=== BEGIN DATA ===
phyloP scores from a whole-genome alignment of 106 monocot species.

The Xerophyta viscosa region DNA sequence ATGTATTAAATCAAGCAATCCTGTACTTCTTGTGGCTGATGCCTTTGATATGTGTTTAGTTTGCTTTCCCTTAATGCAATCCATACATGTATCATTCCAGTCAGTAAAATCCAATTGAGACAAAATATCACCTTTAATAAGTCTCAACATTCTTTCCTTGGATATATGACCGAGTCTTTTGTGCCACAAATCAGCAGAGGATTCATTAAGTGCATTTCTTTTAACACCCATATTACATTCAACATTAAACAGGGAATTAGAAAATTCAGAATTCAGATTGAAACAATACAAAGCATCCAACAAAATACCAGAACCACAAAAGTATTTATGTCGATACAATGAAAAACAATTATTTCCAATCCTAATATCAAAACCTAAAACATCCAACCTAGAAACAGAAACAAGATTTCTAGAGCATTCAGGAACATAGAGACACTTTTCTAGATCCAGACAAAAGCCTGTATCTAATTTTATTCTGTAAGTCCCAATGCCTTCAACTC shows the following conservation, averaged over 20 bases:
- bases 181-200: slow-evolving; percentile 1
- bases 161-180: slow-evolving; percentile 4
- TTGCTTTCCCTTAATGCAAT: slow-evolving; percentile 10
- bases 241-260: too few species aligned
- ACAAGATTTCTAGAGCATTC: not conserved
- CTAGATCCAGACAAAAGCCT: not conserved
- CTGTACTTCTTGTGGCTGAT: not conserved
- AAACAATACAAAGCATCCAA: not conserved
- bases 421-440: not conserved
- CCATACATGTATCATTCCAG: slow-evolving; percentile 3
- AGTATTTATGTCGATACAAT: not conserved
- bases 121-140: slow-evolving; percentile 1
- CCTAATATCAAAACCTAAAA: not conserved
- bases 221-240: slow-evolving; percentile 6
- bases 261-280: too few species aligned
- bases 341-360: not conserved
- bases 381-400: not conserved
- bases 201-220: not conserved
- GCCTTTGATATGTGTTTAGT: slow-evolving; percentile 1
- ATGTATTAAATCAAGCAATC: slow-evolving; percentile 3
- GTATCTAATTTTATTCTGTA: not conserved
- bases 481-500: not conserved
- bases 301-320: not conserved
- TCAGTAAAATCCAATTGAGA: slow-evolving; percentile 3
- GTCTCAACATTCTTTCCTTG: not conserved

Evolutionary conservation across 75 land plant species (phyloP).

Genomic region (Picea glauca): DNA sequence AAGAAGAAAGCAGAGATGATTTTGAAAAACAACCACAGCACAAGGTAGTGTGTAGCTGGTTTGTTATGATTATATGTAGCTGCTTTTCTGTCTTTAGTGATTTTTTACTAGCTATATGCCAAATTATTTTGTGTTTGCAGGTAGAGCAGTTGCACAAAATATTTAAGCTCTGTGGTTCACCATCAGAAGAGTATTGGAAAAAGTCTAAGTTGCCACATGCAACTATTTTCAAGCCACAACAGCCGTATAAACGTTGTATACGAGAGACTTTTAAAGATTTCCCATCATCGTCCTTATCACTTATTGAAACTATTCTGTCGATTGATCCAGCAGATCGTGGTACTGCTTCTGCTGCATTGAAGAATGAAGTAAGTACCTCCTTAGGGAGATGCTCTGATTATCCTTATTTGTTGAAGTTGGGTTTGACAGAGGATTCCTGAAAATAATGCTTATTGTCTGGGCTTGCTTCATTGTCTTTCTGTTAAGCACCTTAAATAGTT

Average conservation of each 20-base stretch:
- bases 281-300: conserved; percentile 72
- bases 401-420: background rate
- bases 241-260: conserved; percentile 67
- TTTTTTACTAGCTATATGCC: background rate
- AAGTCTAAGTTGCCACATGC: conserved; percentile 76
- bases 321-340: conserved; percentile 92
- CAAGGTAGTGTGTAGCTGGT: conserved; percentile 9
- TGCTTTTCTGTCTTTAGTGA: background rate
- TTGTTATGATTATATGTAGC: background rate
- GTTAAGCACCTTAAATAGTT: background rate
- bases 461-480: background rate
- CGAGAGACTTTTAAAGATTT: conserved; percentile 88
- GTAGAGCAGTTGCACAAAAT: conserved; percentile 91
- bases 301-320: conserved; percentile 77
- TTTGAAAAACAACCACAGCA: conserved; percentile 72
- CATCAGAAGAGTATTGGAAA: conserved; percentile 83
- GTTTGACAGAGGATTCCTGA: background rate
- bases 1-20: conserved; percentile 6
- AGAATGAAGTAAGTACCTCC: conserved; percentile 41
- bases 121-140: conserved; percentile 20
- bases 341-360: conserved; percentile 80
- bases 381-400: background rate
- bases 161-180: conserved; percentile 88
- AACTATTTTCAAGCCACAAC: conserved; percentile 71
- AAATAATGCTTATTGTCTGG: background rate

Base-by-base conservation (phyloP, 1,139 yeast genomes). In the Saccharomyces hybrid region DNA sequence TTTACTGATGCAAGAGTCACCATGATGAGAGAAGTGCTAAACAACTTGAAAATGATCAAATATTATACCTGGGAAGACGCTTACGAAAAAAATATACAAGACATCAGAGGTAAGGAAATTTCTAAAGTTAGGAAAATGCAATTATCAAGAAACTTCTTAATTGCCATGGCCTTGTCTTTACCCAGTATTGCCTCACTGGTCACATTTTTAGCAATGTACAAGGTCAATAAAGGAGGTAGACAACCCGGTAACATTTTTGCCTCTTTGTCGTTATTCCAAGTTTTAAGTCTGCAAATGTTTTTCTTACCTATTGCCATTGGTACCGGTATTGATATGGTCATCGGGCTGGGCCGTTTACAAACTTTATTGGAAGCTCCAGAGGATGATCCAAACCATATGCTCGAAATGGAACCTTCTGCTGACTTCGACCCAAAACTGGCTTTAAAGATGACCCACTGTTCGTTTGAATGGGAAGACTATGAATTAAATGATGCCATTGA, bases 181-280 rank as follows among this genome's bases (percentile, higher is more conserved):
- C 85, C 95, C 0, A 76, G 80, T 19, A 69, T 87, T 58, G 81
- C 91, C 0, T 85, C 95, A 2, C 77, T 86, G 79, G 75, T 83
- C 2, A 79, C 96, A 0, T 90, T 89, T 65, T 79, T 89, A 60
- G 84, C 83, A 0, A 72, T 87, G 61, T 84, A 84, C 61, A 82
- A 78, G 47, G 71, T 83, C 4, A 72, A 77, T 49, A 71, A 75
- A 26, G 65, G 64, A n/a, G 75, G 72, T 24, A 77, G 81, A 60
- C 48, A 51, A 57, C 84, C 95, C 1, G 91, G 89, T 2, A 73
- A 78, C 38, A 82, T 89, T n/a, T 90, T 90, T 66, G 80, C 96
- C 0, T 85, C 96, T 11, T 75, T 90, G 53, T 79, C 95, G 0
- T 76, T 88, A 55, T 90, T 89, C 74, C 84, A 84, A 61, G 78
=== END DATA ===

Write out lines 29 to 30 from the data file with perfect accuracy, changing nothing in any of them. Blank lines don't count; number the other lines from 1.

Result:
Genomic region (Picea glauca): DNA sequence AAGAAGAAAGCAGAGATGATTTTGAAAAACAACCACAGCACAAGGTAGTGTGTAGCTGGTTTGTTATGATTATATGTAGCTGCTTTTCTGTCTTTAGTGATTTTTTACTAGCTATATGCCAAATTATTTTGTGTTTGCAGGTAGAGCAGTTGCACAAAATATTTAAGCTCTGTGGTTCACCATCAGAAGAGTATTGGAAAAAGTCTAAGTTGCCACATGCAACTATTTTCAAGCCACAACAGCCGTATAAACGTTGTATACGAGAGACTTTTAAAGATTTCCCATCATCGTCCTTATCACTTATTGAAACTATTCTGTCGATTGATCCAGCAGATCGTGGTACTGCTTCTGCTGCATTGAAGAATGAAGTAAGTACCTCCTTAGGGAGATGCTCTGATTATCCTTATTTGTTGAAGTTGGGTTTGACAGAGGATTCCTGAAAATAATGCTTATTGTCTGGGCTTGCTTCATTGTCTTTCTGTTAAGCACCTTAAATAGTT

Average conservation of each 20-base stretch: